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Tuesday, August 2, 2016
Cincinnati-Area Man Pleads Guilty To Terrorism Charges
The U.S. Justice Department released the below information:
Christopher Lee Cornell, 22, of Green Township, Ohio, pleaded guilty today to one count of attempting to kill government employees, one count of possession of a firearm in furtherance of a crime of violence and one count of attempting to provide material support to a designated foreign terrorist organization.
The plea was announced by Assistant Attorney General for National Security John P. Carlin, Acting U.S. Attorney Benjamin C. Glassman of the Southern District of Ohio and Special Agent in Charge Angela L. Byers of the FBI’s Cincinnati Division. Cornell pleaded guilty before Senior U.S. District Judge Sandra Beckwith of the Southern District of Ohio.
Cornell was originally charged by an indictment returned by a federal grand jury on Jan. 21, 2015. On May 7, 2015, Cornell was additionally charged by superseding indictment with attempting to provide material support to a designated foreign terrorist organization.
According to the plea agreement, from on or about August 2014 through January 2015, Cornell plotted, planned and attempted to travel to Washington, D.C., in order to attack the U.S. Capitol during the State of the Union Address on January 20, 2015.
Cornell admitted that he conducted online research of weapons, the construction of bombs, the U.S. Capitol and other potential targets in the Washington, D.C., area. Cornell intended to kill officers and employees of the United States, and possessed two semi-automatic rifles and approximately 600 rounds of ammunition, according to the plea agreement.
The defendant admitted that his planned attack on the U.S. Capitol was an attempt to provide material support and resources – both personnel and services – to the Islamic State of Iraq and the Levant (ISIL).
The material support count carries a potential maximum sentence of 15 years in prison. Attempted murder of government employees and officials is a crime punishable by up to 20 years in prison. Possession of a firearm in furtherance of an attempted crime of violence is a crime punishable by a mandatory sentence of five years in prison.
Cornell was arrested on Jan. 14, 2015, by the FBI’s Joint Terrorism Task Force (JTTF). After his arrest, he posted statements online that included a call for others to join him in violent jihad against the United States and its citizens on behalf of ISIL, according to his admissions in the plea agreement.
The JTTF is made up of officers and agents from the Cincinnati Police Department; Colerain, Ohio, Police Department; Dayton, Ohio, Police Department; Ohio State Highway Patrol; University of Cincinnati Police Department; U.S. Air Force Office of Special Investigations; FBI; U.S. Immigrations and Customs Enforcement; U.S. Internal Revenue Service; U.S. Secret Service; U.S. Postal Inspection Service; West Chester, Ohio, Police Department; and Xenia, Ohio, Police Department.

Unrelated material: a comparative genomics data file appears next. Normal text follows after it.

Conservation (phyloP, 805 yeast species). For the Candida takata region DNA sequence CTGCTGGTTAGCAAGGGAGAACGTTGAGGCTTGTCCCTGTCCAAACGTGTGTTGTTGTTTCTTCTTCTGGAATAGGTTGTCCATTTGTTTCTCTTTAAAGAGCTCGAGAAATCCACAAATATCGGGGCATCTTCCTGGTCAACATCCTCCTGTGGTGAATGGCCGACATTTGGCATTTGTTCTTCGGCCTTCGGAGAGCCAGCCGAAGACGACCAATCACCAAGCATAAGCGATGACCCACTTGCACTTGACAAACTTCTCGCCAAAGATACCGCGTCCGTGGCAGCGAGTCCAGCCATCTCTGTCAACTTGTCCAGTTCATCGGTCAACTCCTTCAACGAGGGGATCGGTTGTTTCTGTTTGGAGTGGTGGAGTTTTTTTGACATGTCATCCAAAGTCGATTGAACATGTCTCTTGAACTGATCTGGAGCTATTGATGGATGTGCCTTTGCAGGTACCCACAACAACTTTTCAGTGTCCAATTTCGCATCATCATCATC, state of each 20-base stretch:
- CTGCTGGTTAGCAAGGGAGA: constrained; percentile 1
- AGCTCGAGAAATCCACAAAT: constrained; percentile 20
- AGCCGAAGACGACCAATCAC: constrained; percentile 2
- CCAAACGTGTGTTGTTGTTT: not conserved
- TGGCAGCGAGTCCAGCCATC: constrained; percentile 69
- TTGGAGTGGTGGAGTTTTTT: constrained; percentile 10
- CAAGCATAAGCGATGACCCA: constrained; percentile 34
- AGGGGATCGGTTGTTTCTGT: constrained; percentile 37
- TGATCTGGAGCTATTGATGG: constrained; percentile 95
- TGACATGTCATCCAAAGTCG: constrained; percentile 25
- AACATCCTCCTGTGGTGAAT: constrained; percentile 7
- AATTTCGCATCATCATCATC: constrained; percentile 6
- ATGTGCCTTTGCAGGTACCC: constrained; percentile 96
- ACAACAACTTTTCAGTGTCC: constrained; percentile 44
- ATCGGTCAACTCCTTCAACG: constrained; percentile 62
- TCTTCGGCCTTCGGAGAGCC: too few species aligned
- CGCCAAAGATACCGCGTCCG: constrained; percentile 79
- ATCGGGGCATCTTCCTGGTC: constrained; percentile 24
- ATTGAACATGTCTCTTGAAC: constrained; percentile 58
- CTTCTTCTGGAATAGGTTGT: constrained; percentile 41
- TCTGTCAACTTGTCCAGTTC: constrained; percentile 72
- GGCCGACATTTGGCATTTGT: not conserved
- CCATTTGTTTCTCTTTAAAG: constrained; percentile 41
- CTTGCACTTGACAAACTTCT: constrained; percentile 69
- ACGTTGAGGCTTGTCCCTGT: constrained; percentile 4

Assistant Attorney General Carlin and Acting U.S. Attorney Glassman commended the JTTF for its investigation of this case. The case is being prosecuted by Trial Attorney Michael Dittoe of the National Security Division’s Counterterrorism Section and Assistant U.S. Attorney Tim Mangan of the Southern District of Ohio.
Paul Davis is a writer who covers crime. He has written extensively about organized crime, cybercrime, street crime, white collar crime, crime fiction, crime prevention, espionage and terrorism. His 'On Crime' column appears in the Washington Times and his 'Crime Beat' column appears here. He is also a regular contributor to Counterterrorism magazine and writes their online 'Threatcon' column. Paul Davis' crime fiction appears in American Crime Magazine. His work has also appeared in the Philadelphia Inquirer, the Philadelphia Daily News, Philadelphia Weekly and other publications. As a writer, he has attended police academy training, gone out on patrol with police officers, accompanied detectives as they worked cases, accompanied narcotics officers on drug raids, observed criminal court proceedings, visited jails and prisons, and covered street riots, mob wars and murder investigations. He has interviewed police commissioners and chiefs, FBI, DEA, HSI and other federal special agents, prosecutors, public officials, WWII UDT frogmen, Navy SEALs, Army Delta operators, Israeli commandos, military intelligence officers, Scotland Yard detectives, CIA officers, former KGB officers, film and TV actors, writers and producers, journalists, novelists and true crime authors, gamblers, outlaw bikers, and Cosa Nostra organized crime bosses. Paul Davis has been a student of crime since he was a 12-year-old aspiring writer growing up in South Philadelphia. He enlisted in the U.S. Navy when he was 17 in 1970. He served aboard the aircraft carrier U.S.S. Kitty Hawk during the Vietnam War and he later served two years aboard the Navy harbor tugboat U.S.S. Saugus at the U.S. floating nuclear submarine base at Holy Loch, Scotland. He went on to do security work as a Defense Department civilian while working part-time as a freelance writer. From 1991 to 2005 he was a producer and on-air host of "Inside Government," a public affairs interview radio program that aired Sundays on WPEN AM and WMGK FM in the Philadelphia area. You can read Paul Davis' crime columns, crime fiction, book reviews and news and feature articles on this website. You can read his full bio by clicking on the above photo. And you can contact Paul Davis at email@example.com